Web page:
By John Balfe | Mon, December 9, 19
When you think of energy efficient buildings, who are the critical market actors that come to mind? Perhaps it’s those that are responsible for the design and construction of buildings – the architects, engineers, and contractors. Or maybe it’s your local utility company that offers some form of a rebate or incentive for installing energy efficient equipment.
The true unsung heroes of the industry, though, are those operating behind the scenes. The silent guardians of buildings - the men and women of facility management. Professionals in facility management perform a wide range of duties to ensure our public and commercial buildings operate comfortably, safely, and efficiently on a daily basis. While they may wear many hats outside the purview of energy efficiency, their impact on energy consumption is profound.
Facility managers are important stakeholders for me to engage with in my role at NEEP as we help communities improve energy efficiency and decarbonize their buildings stock. So what better way to learn about the unique challenges and duties that this workforce regularly encounters than to walk a mile in their shoes.
Back in October, I had the great pleasure of getting an inside look at a profession overlooked by so many when I shadowed the Wellesley (MA) Facilities Management Department (FMD). If you are familiar with Wellesley, then you know it is a highly affluent community in the suburbs of Boston. That may beg the question “why go to a community with more resources than most”? Well, keep reading. You’ll see why this was a great start on my journey to dive deeper into the world of facility management.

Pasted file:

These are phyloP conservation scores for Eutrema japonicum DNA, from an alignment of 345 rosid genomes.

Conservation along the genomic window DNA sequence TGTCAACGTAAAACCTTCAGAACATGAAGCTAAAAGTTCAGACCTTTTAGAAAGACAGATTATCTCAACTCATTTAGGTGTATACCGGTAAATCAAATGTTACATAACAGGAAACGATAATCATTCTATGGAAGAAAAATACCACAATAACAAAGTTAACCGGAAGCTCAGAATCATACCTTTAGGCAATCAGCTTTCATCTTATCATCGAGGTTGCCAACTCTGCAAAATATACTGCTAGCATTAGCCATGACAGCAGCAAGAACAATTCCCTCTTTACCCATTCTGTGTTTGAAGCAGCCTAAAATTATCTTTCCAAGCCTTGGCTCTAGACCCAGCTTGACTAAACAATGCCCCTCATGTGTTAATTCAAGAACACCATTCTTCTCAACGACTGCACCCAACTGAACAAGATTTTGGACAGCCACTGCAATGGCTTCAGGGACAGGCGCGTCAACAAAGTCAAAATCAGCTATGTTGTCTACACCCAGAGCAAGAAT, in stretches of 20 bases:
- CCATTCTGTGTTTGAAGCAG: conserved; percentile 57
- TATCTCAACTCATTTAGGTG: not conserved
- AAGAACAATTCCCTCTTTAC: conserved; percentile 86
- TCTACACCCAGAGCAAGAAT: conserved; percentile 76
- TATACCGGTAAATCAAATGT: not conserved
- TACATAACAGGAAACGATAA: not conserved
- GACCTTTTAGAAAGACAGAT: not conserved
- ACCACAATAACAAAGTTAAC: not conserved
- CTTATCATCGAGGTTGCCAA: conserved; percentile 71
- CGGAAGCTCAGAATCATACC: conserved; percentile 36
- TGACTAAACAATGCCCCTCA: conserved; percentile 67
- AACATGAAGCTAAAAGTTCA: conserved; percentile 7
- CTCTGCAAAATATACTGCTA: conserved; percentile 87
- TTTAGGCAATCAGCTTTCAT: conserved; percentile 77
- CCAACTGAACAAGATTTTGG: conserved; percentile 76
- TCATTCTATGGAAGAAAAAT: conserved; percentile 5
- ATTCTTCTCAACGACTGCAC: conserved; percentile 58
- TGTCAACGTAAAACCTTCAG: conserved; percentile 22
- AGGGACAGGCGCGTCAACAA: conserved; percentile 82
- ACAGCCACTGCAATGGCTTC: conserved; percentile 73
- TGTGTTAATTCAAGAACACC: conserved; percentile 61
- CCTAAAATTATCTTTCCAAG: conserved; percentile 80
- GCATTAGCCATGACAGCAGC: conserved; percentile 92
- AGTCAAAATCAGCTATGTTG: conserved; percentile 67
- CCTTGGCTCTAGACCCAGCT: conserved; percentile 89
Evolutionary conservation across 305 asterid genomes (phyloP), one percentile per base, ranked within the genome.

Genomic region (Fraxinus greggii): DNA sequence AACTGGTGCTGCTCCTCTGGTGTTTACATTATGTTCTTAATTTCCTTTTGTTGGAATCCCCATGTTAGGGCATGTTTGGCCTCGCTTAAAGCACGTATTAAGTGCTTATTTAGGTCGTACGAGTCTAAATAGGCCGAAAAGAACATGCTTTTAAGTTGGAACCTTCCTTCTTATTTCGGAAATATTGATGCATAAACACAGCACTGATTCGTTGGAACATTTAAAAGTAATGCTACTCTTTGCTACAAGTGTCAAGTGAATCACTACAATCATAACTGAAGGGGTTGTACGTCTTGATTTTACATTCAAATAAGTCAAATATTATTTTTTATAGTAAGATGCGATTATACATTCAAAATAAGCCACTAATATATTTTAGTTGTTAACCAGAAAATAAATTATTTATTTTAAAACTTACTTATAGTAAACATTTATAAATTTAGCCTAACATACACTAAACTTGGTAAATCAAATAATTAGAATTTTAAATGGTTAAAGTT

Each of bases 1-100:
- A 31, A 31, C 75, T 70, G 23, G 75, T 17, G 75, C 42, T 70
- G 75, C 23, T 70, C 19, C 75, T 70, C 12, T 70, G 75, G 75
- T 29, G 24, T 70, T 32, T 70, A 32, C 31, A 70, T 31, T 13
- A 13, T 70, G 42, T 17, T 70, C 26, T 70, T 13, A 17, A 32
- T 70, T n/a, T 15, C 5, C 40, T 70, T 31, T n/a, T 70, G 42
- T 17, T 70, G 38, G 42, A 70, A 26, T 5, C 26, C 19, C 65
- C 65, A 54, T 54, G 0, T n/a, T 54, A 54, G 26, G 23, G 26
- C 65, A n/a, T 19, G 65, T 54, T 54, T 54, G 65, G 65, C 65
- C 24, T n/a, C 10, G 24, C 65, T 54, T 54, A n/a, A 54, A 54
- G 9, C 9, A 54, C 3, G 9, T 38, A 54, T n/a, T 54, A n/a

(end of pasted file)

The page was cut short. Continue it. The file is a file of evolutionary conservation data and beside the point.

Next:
Through my involvement with the Massachusetts Facilities Administrators Association (MFAA) – a group doing great work to make schools and other public buildings safe, healthy, and comfortable – I was able to connect with Joe McDonough, Facilities Director in Wellesley. When Joe sent me the following agenda, I knew I was in for a very informative day:
- 9:00 - 9:45: Meet with Joe to get overview of the FMD
- 9:45 - 10:00: Meet with FMD Finance & Office Manager
- 10:00 - 10:30: Meet with Administrator for the Town's Sustainable Energy Committee
- 10:30 - 11:15: Meet with FMD Operations Manager (former Energy Manager)
- 11:15 - 12:30: Visit a few buildings with our Maintenance Manager to observe custodial and maintenance practices
- 12:30 - 1:00: Wrap up and discussion with Joe
I arrived at Wellesley FMD at 9:00 a.m. excited for the day ahead. Our first topic of discussion covered the structure of the department. Joe made it his mission to consolidate the functions of schools and town buildings into one department to operate as one cohesive unit covering a total of 28 buildings in the town. This would help reduce the push and pull between the separate operating/capital budgets for schools versus town buildings. The end result was a clear and logical flow between the Board of Selectmen, the Town’s Executive Director, and each of the business areas within the department which include Design & Construction, Operations, and Custodial. The structure of the department may appear trivial at first, but it is actually a very important facet of the department that trickles down into day-to-day operations. This model serves as a great example for other communities, regardless of size and financial circumstance.